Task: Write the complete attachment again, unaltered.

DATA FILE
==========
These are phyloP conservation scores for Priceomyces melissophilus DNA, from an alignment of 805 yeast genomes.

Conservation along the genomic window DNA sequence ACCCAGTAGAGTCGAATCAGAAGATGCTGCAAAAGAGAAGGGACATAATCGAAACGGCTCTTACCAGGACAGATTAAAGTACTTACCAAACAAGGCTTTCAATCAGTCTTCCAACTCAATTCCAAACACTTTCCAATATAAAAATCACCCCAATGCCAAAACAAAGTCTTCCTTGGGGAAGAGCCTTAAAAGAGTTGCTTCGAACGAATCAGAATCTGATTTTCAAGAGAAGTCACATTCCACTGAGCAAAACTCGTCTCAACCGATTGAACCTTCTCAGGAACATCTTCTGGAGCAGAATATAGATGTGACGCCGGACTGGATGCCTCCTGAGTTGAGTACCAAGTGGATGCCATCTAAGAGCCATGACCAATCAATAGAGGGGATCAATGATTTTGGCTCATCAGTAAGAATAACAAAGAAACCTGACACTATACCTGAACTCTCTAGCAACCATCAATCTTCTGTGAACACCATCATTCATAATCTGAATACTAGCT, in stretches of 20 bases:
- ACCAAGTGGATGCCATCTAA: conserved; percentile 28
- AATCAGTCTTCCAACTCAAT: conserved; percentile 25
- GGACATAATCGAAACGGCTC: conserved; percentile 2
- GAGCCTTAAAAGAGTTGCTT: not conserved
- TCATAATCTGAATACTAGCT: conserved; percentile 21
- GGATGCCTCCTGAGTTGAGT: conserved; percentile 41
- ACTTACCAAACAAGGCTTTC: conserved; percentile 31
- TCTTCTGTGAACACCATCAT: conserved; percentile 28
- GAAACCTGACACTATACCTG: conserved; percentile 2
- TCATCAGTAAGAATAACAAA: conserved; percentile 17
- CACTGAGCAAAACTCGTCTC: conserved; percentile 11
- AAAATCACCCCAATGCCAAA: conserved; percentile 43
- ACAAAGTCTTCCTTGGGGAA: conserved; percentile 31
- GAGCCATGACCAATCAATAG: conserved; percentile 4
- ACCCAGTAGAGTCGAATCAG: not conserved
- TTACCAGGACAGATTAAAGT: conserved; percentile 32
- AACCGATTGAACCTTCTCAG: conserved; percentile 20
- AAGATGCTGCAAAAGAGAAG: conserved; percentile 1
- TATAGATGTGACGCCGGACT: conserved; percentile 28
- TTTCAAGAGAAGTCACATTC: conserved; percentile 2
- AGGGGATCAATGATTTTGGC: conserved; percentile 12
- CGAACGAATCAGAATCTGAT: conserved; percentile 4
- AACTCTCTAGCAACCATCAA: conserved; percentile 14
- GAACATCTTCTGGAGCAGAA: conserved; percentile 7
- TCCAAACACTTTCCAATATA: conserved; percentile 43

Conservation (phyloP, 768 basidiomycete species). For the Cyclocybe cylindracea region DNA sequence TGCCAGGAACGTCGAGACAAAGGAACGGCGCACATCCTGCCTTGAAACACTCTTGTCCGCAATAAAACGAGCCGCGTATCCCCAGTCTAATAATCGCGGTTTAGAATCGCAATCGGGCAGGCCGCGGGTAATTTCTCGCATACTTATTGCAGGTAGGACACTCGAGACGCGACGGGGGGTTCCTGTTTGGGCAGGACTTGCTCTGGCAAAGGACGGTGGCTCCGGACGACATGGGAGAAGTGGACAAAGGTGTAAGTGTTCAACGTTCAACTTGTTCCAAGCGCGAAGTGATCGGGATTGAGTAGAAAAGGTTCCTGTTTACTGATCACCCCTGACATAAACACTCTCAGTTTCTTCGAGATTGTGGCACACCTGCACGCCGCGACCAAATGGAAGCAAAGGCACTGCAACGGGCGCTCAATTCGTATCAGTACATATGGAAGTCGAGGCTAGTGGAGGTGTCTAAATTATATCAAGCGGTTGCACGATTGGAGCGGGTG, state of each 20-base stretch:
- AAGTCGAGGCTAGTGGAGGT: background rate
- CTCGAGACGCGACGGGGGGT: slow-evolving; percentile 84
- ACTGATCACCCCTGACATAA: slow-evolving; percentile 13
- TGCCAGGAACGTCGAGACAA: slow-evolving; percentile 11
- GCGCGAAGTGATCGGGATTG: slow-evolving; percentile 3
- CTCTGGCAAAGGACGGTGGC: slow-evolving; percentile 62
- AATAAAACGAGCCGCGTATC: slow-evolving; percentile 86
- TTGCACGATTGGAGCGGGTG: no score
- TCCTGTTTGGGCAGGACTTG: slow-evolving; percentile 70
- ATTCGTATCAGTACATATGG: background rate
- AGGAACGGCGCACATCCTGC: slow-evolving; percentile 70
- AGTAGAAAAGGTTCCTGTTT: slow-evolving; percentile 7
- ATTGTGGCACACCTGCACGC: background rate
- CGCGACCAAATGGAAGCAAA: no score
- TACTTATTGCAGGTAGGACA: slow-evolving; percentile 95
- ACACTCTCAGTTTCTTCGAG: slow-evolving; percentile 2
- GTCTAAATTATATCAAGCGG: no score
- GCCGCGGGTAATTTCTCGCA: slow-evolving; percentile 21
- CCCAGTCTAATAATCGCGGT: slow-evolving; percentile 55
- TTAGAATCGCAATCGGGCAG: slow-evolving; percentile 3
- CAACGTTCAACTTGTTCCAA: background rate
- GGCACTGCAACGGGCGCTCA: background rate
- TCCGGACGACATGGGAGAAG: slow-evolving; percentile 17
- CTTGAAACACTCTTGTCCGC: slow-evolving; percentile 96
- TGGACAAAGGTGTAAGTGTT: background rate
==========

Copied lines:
These are phyloP conservation scores for Priceomyces melissophilus DNA, from an alignment of 805 yeast genomes.

Conservation along the genomic window DNA sequence ACCCAGTAGAGTCGAATCAGAAGATGCTGCAAAAGAGAAGGGACATAATCGAAACGGCTCTTACCAGGACAGATTAAAGTACTTACCAAACAAGGCTTTCAATCAGTCTTCCAACTCAATTCCAAACACTTTCCAATATAAAAATCACCCCAATGCCAAAACAAAGTCTTCCTTGGGGAAGAGCCTTAAAAGAGTTGCTTCGAACGAATCAGAATCTGATTTTCAAGAGAAGTCACATTCCACTGAGCAAAACTCGTCTCAACCGATTGAACCTTCTCAGGAACATCTTCTGGAGCAGAATATAGATGTGACGCCGGACTGGATGCCTCCTGAGTTGAGTACCAAGTGGATGCCATCTAAGAGCCATGACCAATCAATAGAGGGGATCAATGATTTTGGCTCATCAGTAAGAATAACAAAGAAACCTGACACTATACCTGAACTCTCTAGCAACCATCAATCTTCTGTGAACACCATCATTCATAATCTGAATACTAGCT, in stretches of 20 bases:
- ACCAAGTGGATGCCATCTAA: conserved; percentile 28
- AATCAGTCTTCCAACTCAAT: conserved; percentile 25
- GGACATAATCGAAACGGCTC: conserved; percentile 2
- GAGCCTTAAAAGAGTTGCTT: not conserved
- TCATAATCTGAATACTAGCT: conserved; percentile 21
- GGATGCCTCCTGAGTTGAGT: conserved; percentile 41
- ACTTACCAAACAAGGCTTTC: conserved; percentile 31
- TCTTCTGTGAACACCATCAT: conserved; percentile 28
- GAAACCTGACACTATACCTG: conserved; percentile 2
- TCATCAGTAAGAATAACAAA: conserved; percentile 17
- CACTGAGCAAAACTCGTCTC: conserved; percentile 11
- AAAATCACCCCAATGCCAAA: conserved; percentile 43
- ACAAAGTCTTCCTTGGGGAA: conserved; percentile 31
- GAGCCATGACCAATCAATAG: conserved; percentile 4
- ACCCAGTAGAGTCGAATCAG: not conserved
- TTACCAGGACAGATTAAAGT: conserved; percentile 32
- AACCGATTGAACCTTCTCAG: conserved; percentile 20
- AAGATGCTGCAAAAGAGAAG: conserved; percentile 1
- TATAGATGTGACGCCGGACT: conserved; percentile 28
- TTTCAAGAGAAGTCACATTC: conserved; percentile 2
- AGGGGATCAATGATTTTGGC: conserved; percentile 12
- CGAACGAATCAGAATCTGAT: conserved; percentile 4
- AACTCTCTAGCAACCATCAA: conserved; percentile 14
- GAACATCTTCTGGAGCAGAA: conserved; percentile 7
- TCCAAACACTTTCCAATATA: conserved; percentile 43

Conservation (phyloP, 768 basidiomycete species). For the Cyclocybe cylindracea region DNA sequence TGCCAGGAACGTCGAGACAAAGGAACGGCGCACATCCTGCCTTGAAACACTCTTGTCCGCAATAAAACGAGCCGCGTATCCCCAGTCTAATAATCGCGGTTTAGAATCGCAATCGGGCAGGCCGCGGGTAATTTCTCGCATACTTATTGCAGGTAGGACACTCGAGACGCGACGGGGGGTTCCTGTTTGGGCAGGACTTGCTCTGGCAAAGGACGGTGGCTCCGGACGACATGGGAGAAGTGGACAAAGGTGTAAGTGTTCAACGTTCAACTTGTTCCAAGCGCGAAGTGATCGGGATTGAGTAGAAAAGGTTCCTGTTTACTGATCACCCCTGACATAAACACTCTCAGTTTCTTCGAGATTGTGGCACACCTGCACGCCGCGACCAAATGGAAGCAAAGGCACTGCAACGGGCGCTCAATTCGTATCAGTACATATGGAAGTCGAGGCTAGTGGAGGTGTCTAAATTATATCAAGCGGTTGCACGATTGGAGCGGGTG, state of each 20-base stretch:
- AAGTCGAGGCTAGTGGAGGT: background rate
- CTCGAGACGCGACGGGGGGT: slow-evolving; percentile 84
- ACTGATCACCCCTGACATAA: slow-evolving; percentile 13
- TGCCAGGAACGTCGAGACAA: slow-evolving; percentile 11
- GCGCGAAGTGATCGGGATTG: slow-evolving; percentile 3
- CTCTGGCAAAGGACGGTGGC: slow-evolving; percentile 62
- AATAAAACGAGCCGCGTATC: slow-evolving; percentile 86
- TTGCACGATTGGAGCGGGTG: no score
- TCCTGTTTGGGCAGGACTTG: slow-evolving; percentile 70
- ATTCGTATCAGTACATATGG: background rate
- AGGAACGGCGCACATCCTGC: slow-evolving; percentile 70
- AGTAGAAAAGGTTCCTGTTT: slow-evolving; percentile 7
- ATTGTGGCACACCTGCACGC: background rate
- CGCGACCAAATGGAAGCAAA: no score
- TACTTATTGCAGGTAGGACA: slow-evolving; percentile 95
- ACACTCTCAGTTTCTTCGAG: slow-evolving; percentile 2
- GTCTAAATTATATCAAGCGG: no score
- GCCGCGGGTAATTTCTCGCA: slow-evolving; percentile 21
- CCCAGTCTAATAATCGCGGT: slow-evolving; percentile 55
- TTAGAATCGCAATCGGGCAG: slow-evolving; percentile 3
- CAACGTTCAACTTGTTCCAA: background rate
- GGCACTGCAACGGGCGCTCA: background rate
- TCCGGACGACATGGGAGAAG: slow-evolving; percentile 17
- CTTGAAACACTCTTGTCCGC: slow-evolving; percentile 96
- TGGACAAAGGTGTAAGTGTT: background rate